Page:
Back at Dakar for 2023, Kristen is riding a KTM 450 Rally Replica and currently ranks 12th in the unassisted Original by Motul category. A favorite in the bivouac, her strength, humanity and determination are the focus of the new Dakar video portrait: Kirsten Landman: The Challenge of Her Life. 

“This is definitely my class,” she says of Original by Motul. “I love the challenge of hard riding — mechanically, mentally, physically — it ticks all the boxes that make me do this sport.” In fact the unassisted category is the reason she returned to the Dakar. She says she was looking for the “full Dakar experience” and we can see in the video she has absolutely found it.

Kirsten says finishing the Dakar unassisted will be the most rewarding thing she’ll ever achieve. “It’s so hard, but it’s so rewarding,” she says. “When you cross that finish line every day you know you’ve done it all on your own. You worked on your own bike, you didn’t have any help and you got there. Every day I feel like I’ve won a gold medal at the Olympics, that’s how good it feels.”  

Stage 13 Top 10 Motorcycle Rankings

Stage 13 Top 10 Overall Motorcycle Rankings

January 13, 2023: Stage 12

Dakar’s elite professional riders were a long way from their climate controlled RVs, chefs, masseuses and physical therapists last night, sleeping in tents outside in the dunes alongside the rough and tumble privateers. The day broke to sunny skies with the promise of mild temperatures as riders readied for the return trip to Saudi oil field outpost, Shaybah, which lies on the edge of the Empty Quarter a mere 10 km from the border of Emirate, Abu Dhabi.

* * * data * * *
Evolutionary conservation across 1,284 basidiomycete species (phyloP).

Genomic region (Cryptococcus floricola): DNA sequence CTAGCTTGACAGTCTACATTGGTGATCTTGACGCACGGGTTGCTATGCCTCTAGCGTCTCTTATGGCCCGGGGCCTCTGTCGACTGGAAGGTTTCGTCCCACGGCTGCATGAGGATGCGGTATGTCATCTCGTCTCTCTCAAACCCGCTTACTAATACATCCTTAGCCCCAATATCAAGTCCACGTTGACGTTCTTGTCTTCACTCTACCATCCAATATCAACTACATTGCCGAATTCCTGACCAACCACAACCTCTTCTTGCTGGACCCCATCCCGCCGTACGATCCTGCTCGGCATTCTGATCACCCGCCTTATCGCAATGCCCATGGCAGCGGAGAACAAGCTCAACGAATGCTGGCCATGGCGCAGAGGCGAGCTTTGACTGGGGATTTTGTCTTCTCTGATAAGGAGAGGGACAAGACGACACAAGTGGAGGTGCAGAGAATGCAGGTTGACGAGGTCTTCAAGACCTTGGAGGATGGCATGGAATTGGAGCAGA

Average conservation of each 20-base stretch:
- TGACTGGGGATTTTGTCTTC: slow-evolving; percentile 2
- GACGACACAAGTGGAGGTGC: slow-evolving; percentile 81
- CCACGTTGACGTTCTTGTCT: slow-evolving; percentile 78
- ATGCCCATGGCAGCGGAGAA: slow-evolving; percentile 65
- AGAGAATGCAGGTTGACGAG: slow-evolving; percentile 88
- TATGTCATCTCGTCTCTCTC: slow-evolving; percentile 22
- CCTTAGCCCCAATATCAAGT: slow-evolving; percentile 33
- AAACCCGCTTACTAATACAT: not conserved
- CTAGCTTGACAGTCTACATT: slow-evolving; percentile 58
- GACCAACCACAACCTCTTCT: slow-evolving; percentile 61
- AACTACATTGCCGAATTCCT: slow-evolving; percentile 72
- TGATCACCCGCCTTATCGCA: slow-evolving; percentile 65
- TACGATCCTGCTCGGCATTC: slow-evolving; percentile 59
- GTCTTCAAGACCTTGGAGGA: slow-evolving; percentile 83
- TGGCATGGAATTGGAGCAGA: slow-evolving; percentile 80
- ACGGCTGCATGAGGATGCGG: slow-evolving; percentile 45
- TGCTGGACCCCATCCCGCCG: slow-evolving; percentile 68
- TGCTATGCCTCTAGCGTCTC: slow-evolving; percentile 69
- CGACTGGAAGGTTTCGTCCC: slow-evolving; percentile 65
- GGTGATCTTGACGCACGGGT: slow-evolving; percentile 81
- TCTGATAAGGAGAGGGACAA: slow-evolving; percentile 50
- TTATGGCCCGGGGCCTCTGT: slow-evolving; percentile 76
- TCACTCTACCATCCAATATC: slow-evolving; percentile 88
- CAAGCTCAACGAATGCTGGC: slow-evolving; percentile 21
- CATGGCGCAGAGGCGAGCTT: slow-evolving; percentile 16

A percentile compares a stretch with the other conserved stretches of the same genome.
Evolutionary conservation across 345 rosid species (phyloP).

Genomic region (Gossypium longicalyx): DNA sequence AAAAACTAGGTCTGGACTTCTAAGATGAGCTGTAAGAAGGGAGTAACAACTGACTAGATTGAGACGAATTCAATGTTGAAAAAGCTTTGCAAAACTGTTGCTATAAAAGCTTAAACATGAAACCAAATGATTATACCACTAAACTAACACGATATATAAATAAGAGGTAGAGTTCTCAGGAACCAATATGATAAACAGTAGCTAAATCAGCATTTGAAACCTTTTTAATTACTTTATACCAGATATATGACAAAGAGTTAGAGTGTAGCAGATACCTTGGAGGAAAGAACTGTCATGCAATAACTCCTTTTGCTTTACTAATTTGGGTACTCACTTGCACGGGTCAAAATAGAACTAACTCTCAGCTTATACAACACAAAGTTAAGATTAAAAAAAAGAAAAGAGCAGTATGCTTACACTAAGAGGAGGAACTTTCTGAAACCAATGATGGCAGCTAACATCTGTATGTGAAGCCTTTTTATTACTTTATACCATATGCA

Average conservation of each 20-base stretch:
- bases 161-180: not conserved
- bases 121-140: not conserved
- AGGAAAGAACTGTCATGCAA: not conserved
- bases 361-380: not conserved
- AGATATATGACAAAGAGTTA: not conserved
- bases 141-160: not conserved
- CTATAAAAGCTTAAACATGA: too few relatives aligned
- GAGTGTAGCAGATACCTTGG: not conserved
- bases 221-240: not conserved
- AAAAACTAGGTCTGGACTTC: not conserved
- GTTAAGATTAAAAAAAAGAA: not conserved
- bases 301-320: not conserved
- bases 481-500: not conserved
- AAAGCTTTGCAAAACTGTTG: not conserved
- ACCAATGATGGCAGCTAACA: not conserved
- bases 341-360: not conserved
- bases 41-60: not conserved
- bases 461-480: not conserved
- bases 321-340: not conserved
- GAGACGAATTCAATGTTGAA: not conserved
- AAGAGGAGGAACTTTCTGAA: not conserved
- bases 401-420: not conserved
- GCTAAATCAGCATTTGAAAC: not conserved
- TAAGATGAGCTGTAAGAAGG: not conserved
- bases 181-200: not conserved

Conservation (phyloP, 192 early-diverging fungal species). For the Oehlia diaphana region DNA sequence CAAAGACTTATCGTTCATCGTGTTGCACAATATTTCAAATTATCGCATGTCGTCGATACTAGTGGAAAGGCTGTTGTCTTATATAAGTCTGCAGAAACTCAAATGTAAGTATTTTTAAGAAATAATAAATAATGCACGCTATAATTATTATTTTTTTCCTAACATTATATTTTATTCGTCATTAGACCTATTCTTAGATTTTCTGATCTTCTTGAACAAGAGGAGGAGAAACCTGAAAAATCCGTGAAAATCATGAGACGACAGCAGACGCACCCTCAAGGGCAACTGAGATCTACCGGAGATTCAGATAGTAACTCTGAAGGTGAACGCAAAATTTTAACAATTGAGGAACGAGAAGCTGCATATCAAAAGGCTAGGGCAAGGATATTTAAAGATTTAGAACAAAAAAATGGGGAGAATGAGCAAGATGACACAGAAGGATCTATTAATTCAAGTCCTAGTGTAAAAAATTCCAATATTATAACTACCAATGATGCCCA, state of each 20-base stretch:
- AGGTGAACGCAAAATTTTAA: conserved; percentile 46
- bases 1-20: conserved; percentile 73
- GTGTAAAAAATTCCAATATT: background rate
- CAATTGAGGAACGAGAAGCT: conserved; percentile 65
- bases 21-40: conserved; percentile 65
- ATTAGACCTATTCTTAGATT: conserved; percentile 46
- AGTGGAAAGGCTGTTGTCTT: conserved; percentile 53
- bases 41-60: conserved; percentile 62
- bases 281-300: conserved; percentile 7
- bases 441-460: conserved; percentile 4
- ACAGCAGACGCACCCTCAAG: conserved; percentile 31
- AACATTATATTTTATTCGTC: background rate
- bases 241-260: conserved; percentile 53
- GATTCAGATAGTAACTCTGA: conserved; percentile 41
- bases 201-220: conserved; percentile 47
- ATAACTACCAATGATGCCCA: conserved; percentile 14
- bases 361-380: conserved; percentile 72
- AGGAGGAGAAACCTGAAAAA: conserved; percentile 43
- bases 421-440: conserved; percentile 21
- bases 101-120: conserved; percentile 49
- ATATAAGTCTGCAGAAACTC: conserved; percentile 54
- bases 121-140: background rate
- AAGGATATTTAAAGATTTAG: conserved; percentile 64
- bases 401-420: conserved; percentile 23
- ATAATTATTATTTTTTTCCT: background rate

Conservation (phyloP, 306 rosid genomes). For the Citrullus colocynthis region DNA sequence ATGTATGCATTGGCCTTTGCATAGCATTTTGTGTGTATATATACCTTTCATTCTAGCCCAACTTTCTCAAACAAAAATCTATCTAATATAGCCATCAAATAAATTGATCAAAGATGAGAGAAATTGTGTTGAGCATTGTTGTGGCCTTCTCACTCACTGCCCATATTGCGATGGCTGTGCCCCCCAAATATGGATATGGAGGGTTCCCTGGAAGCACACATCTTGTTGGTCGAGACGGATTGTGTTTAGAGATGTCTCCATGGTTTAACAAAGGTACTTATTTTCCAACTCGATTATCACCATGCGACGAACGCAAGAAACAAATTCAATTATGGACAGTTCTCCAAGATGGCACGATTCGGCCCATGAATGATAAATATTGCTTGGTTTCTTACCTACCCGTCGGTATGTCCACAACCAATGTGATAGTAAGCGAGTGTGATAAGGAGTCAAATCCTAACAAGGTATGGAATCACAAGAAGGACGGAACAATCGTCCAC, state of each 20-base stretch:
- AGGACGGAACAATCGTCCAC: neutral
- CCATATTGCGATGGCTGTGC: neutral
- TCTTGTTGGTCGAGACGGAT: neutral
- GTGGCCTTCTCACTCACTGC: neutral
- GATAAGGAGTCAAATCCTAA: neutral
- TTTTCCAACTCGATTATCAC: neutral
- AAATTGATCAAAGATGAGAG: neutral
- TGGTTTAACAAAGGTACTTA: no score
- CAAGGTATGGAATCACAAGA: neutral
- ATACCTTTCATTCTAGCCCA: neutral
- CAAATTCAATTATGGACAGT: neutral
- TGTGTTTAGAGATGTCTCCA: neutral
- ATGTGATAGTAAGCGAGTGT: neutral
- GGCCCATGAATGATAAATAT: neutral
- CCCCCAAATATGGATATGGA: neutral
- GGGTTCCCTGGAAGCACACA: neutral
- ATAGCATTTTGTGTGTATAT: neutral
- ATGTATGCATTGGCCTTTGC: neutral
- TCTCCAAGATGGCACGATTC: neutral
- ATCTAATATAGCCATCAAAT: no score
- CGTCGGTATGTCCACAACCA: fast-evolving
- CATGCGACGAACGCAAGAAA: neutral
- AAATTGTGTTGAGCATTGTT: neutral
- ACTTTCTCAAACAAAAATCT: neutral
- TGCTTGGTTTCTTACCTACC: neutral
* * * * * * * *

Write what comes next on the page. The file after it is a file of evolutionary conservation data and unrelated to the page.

More massive, soft dunes interspersed with sprawling dry lakes were on the menu for the relatively short 185 km timed special, testing competitors’ fortitude as they race toward the close of this year’s Dakar, the top three contenders neck and neck. 

While three-time stage winner Luciano Benavides opened today’s dune fest, he was overtaken by Daniel Sanders around the 60 km mark and lost wind from there. Despite setting off with a 3 minute bonus, Luciano, who complained of feeling sea sick in the dunes, landed in 12th for the day, 4 minutes and 20 seconds behind stage winner Jose Ignacio Cornejo Florimo, aka Nacho, riding for Honda. This is the 28-year-old Chilean’s 7th Dakar, last year finishing in 6th, though his best was a 4th in 2020. Jose is currently in 8th spot overall. 

José Ignacio Cornejo was the man of the day during the second part of the marathon stage at the Empty Quarter. Photo: HRC

GasGas rider Daniel Sanders got the second fastest time in the stage, 49 seconds behind Nacho in today’s special. The Aussie, freshly back to competition after a long recovery from a shattered elbow suffered in last year’s Dakar, has been plagued with physical maladies including a nasty stomach bug and a possibly infected thorn embedded in his right forearm, right in the extensor muscle responsible for throttle control. Despite his discomfort, Sanders opened the way for the rest of the field, carving a precise path through trackless territory for more than 120 km. Sanders is currently in 7th position overall.